Tonight’s vote is not a victory for any one party — it’s a victory for them. It’s a victory for the American people. And it’s a victory for common sense.

The only victory I see is that maybe, maybe Rush Limbaugh MIGHT leave the country. [And that didn’t happen, dammit.] But has he not said this sort of crap before and stayed? And honestly, even if he did leave, he’d still go on with his show.

There is no victory, Mr. President and members of Congress. This, if anything, is a time to mourn your failures.

Now, it probably goes without saying that tonight’s vote will give rise to a frenzy of instant analysis. There will be tallies of Washington winners and
losers, predictions about what it means for Democrats and Republicans, for my poll numbers, for my administration. But long after the debate fades away and the prognostication fades away and the dust settles, what will remain standing is not the government-run system some feared, or the status quo that serves the interests of the insurance industry, but a health care system that incorporates ideas from both parties — a system that works better for the American people. <

I don’t give a shit about the frenzied analysis. I want change. I want it NOW. I’m sick and tired of living in fear, Mr. President and members of
Congress. What do I fear? I hate that I live in the shadow of a migraine that will inevitably strike me. I hate that I live in fear of falling down the stairs. How could I pay for a broken bone, never mind something more “serious?”

If you have health insurance, this reform just gave you more control by reining in the worst excesses and abuses of the insurance industry with some of the toughest consumer protections this country has ever known — so that you are actually getting what you pay for.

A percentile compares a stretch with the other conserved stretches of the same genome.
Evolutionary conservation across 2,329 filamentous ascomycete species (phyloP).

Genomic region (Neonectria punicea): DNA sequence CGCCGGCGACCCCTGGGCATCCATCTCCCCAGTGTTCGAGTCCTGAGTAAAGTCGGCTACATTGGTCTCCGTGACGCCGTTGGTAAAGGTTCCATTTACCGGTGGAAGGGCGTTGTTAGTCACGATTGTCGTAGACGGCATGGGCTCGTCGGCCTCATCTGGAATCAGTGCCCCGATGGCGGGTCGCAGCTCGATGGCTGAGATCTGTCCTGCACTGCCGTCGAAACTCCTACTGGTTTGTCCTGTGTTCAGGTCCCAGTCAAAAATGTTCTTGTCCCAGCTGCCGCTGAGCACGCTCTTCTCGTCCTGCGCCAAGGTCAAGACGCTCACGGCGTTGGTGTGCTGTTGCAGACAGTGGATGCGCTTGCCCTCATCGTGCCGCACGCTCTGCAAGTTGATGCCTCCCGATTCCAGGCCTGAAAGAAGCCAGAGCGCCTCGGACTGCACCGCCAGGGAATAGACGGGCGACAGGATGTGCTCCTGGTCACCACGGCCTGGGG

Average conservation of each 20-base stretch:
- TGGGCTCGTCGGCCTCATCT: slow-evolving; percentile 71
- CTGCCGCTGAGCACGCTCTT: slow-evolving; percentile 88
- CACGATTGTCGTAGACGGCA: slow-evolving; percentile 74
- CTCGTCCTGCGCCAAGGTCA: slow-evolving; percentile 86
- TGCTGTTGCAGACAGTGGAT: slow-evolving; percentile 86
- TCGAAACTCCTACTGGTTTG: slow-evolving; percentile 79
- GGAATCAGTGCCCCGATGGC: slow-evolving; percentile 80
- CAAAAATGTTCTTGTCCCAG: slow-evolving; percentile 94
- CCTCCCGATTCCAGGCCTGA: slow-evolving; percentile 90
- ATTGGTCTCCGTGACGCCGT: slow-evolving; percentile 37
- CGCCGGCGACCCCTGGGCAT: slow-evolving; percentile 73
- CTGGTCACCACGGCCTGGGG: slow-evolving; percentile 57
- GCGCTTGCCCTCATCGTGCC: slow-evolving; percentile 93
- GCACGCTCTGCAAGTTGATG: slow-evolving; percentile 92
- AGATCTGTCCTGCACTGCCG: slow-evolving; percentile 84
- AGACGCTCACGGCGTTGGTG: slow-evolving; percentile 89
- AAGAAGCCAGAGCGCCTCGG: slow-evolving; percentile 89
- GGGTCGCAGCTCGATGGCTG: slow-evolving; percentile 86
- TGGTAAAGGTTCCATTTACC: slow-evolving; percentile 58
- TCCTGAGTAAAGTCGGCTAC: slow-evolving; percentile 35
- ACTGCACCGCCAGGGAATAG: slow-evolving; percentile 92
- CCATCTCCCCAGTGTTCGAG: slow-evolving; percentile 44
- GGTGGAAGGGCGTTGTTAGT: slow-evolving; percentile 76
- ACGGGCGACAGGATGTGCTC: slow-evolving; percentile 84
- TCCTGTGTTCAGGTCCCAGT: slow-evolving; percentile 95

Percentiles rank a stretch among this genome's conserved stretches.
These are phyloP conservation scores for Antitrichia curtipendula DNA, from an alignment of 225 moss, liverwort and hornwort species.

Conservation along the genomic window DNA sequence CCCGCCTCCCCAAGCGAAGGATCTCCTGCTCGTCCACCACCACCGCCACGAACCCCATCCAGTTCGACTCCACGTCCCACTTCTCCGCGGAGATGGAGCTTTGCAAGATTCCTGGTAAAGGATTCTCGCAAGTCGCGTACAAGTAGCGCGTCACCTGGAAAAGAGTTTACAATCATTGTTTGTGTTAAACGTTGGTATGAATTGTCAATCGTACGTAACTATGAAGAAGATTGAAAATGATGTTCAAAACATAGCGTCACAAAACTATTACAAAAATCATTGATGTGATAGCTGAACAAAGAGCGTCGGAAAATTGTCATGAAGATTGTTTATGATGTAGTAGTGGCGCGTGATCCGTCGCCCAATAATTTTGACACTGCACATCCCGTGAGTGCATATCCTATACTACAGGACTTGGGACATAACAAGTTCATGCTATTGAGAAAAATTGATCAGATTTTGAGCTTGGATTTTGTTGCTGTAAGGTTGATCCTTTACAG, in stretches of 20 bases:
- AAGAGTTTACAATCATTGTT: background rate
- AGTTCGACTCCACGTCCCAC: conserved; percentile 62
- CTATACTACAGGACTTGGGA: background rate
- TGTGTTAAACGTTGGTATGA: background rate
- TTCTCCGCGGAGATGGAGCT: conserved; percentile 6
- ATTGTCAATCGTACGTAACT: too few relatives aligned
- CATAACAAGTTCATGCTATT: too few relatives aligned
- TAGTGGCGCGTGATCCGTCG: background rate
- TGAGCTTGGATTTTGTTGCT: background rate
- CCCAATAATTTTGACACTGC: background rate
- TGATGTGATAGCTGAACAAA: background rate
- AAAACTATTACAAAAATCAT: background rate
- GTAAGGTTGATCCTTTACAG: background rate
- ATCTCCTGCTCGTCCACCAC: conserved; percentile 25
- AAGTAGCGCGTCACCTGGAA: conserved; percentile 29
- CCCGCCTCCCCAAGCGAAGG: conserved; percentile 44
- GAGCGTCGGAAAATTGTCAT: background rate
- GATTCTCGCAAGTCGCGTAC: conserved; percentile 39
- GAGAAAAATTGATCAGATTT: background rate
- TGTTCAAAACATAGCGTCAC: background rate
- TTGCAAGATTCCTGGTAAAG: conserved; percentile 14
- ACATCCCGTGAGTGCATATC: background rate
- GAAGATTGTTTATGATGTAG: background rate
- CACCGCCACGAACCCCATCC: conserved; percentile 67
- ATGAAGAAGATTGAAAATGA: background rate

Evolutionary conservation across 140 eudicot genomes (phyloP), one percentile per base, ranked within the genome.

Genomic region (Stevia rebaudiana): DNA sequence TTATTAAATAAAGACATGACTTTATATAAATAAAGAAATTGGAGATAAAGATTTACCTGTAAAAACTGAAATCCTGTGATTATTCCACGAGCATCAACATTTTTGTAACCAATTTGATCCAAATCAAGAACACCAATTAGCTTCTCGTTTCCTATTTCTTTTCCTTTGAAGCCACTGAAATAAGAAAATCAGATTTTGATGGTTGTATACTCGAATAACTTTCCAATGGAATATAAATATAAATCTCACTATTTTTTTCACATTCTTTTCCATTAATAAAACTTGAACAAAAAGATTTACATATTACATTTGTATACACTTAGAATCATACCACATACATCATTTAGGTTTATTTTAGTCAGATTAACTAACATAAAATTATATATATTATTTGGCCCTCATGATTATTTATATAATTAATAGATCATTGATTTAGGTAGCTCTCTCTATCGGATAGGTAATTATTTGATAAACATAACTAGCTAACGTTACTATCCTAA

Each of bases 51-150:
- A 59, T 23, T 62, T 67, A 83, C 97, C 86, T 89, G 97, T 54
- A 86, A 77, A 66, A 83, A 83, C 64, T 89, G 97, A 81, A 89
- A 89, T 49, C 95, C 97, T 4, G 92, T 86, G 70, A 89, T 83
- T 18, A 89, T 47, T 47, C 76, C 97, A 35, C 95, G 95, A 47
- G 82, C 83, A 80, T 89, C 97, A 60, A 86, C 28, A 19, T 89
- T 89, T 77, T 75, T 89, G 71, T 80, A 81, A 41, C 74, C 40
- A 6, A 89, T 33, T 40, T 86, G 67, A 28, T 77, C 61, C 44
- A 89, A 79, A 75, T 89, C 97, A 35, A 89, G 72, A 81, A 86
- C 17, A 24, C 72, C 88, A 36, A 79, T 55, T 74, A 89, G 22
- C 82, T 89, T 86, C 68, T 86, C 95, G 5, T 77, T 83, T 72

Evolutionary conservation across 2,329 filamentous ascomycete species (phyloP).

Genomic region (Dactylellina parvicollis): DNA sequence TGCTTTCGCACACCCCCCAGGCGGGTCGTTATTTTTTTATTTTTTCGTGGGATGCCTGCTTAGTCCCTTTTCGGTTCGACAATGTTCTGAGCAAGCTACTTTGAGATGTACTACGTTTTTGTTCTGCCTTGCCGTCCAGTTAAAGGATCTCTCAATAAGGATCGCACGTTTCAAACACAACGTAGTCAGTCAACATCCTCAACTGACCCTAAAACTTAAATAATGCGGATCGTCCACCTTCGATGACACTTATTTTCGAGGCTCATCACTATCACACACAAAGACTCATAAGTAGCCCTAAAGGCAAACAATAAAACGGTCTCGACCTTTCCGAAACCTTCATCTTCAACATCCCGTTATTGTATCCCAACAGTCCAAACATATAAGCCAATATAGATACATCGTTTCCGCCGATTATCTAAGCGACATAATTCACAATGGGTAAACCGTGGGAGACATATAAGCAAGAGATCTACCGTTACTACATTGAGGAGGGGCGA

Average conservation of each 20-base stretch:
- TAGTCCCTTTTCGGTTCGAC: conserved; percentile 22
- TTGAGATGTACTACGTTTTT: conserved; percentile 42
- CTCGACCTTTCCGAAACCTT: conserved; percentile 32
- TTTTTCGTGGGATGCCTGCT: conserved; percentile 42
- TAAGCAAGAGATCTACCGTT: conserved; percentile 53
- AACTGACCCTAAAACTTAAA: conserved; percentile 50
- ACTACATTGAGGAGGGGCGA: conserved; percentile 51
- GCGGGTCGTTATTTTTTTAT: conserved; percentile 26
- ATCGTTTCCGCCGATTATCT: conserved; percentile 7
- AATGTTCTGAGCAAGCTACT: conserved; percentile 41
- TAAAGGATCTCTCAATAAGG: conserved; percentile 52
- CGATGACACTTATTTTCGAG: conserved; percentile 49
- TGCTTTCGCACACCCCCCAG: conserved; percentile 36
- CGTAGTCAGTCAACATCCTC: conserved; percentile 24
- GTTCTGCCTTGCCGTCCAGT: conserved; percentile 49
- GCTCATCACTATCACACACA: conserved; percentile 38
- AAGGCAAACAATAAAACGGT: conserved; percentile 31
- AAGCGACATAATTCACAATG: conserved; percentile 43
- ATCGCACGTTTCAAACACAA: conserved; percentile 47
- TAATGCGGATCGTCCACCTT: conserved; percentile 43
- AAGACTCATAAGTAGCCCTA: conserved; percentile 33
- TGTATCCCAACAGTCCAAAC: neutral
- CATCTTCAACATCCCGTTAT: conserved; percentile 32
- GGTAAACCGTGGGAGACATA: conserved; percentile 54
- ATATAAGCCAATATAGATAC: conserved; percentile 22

25994_10100187621531793_2478648_tI am so distrustful of the health insurance industry, and I have total faith that they will find a way to continue to make obscene profit off of sickness.

If you don’t have insurance, this reform gives you a chance to be a part of a big purchasing pool that will give you choice and competition and cheaper prices for insurance. And it includes the largest health care tax cut for working families and small businesses in history — so that if you lose your job and you change jobs, start that new business, you’ll finally be able to purchase quality, affordable care and the security and peace of mind that comes with it.

Wow, great. Our country can pay billions of dollars a day to go to other countries to kill other people, but I have to pay for the basic human right to, you know, live?

Thanks.